I come across this article by one of my favourite authors, Kate Atkinson, which she wrote in response to a review of her latest novel by the American novelist Jonathan Dee in the New Yorker.
You can read the full article for yourself by following the the link below, but as I was reading, I was initially incensed on her behalf by Dee describing her as ‘matronly’. I mean, how dare he? (Note that Ms Atkinson is a contemporary of mine, even down to having grown up in the same city, not that we knew each other).
In his review, Dee makes much of a comparison with the work of Rachel Cusk, who is an exponent of “autofiction” (a form of fictionalised autobiography). There’s a further link in the main article to a piece about this form of expression, which is apparently gaining in popularity. It’s not something I’d care to explore; writing from the imagination seems to me to be the whole point of novel writing.
But back to the point about authors reviewing authors. Reviews are important, and I’m very grateful for the lovely reviews I’ve received on my published work so far. I believe that we should try to support each other and if we really don’t like a book, maybe just keep our opinions private.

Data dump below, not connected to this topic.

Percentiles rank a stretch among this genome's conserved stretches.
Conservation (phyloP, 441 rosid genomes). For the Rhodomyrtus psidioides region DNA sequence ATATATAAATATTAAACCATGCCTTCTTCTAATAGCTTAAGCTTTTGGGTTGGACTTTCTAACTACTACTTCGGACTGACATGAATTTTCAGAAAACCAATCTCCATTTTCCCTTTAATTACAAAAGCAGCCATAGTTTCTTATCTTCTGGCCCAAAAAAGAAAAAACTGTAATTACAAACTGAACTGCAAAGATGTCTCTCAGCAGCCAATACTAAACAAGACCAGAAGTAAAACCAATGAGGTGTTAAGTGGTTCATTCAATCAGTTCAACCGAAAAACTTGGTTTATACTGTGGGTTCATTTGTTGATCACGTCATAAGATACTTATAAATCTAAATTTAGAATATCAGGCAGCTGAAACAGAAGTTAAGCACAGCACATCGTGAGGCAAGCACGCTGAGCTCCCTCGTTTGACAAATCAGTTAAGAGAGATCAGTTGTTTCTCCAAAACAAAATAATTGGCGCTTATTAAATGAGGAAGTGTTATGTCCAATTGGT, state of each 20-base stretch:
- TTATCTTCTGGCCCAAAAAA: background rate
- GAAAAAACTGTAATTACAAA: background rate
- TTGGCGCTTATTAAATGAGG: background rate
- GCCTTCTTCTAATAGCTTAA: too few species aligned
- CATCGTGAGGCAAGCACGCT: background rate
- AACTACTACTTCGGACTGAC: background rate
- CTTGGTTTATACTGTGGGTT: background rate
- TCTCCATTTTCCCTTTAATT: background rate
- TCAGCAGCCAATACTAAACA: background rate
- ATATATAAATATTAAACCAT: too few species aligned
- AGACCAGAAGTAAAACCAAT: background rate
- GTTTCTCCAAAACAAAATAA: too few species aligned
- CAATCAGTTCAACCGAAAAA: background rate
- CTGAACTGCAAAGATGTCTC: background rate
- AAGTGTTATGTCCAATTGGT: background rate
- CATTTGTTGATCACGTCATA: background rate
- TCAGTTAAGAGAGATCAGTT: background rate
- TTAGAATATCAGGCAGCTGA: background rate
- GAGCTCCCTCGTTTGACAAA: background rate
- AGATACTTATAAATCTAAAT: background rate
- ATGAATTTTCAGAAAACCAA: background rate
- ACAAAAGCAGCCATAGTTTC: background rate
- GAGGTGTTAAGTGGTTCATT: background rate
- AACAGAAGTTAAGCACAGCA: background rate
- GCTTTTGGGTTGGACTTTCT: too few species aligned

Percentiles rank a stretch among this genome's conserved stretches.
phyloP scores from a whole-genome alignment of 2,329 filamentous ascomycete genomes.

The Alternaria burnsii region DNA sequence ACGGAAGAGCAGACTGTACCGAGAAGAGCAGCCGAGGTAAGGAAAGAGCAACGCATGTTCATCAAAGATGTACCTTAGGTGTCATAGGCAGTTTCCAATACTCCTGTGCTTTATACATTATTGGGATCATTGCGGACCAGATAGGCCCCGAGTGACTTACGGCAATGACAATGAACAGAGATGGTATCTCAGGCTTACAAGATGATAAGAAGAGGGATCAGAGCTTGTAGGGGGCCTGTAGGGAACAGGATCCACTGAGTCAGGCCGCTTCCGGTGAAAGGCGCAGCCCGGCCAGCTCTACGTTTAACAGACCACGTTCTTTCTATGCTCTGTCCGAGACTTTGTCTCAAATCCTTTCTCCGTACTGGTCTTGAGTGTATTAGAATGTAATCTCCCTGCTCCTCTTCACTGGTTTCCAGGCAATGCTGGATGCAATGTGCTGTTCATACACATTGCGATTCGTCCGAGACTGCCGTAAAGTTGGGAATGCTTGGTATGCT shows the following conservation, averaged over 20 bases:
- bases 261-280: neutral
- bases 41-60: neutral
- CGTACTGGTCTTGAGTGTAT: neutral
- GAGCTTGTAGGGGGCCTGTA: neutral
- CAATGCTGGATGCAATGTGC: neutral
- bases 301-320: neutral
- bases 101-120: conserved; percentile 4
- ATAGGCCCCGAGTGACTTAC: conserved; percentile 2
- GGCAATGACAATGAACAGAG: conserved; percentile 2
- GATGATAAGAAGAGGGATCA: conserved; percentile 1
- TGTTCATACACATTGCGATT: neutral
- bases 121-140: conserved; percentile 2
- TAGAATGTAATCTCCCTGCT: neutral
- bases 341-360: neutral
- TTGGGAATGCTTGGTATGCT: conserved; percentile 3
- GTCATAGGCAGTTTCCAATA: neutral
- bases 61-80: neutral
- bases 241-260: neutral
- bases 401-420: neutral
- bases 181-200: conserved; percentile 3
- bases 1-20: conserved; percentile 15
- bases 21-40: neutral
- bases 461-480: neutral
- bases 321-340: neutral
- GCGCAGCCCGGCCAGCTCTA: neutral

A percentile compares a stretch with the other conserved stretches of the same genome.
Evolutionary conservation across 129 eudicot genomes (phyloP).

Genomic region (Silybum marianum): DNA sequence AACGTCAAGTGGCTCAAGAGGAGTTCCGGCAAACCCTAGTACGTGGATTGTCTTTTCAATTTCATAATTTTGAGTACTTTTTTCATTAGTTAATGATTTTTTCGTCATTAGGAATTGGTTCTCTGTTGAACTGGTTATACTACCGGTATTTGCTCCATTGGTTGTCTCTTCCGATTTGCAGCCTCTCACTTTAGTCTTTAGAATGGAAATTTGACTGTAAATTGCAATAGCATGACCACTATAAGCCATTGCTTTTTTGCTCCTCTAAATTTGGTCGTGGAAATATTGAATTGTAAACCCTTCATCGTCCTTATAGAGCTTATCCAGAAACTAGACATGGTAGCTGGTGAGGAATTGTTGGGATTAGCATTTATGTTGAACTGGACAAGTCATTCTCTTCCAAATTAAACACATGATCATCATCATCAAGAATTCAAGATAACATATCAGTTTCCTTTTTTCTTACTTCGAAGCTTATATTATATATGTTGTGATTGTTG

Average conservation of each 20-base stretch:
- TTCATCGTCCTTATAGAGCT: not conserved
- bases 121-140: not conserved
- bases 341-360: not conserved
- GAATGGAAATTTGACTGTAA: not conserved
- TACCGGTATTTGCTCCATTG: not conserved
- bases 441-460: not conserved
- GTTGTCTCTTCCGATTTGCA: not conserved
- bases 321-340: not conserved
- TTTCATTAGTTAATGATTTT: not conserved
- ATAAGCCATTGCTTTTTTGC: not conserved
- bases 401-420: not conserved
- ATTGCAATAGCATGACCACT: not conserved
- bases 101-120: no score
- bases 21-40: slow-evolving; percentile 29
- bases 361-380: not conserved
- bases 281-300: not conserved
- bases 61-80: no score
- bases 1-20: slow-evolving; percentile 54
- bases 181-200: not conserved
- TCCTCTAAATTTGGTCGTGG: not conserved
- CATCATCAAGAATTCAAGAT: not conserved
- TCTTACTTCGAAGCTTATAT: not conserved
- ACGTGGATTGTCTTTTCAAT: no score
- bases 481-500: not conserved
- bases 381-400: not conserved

Some food for thought here. What’s your view?
Courtesy of Guardian News & Media Ltd
Kate Atkinson calls authors reviewing their peers a ‘callous art’
British novelist who recently published latest book “Transcription” says she tries not to read bad reviews
The literary world is packed with novelists reviewing the books of their colleagues but it is not something Kate Atkinson would do, calling it a “callous art”.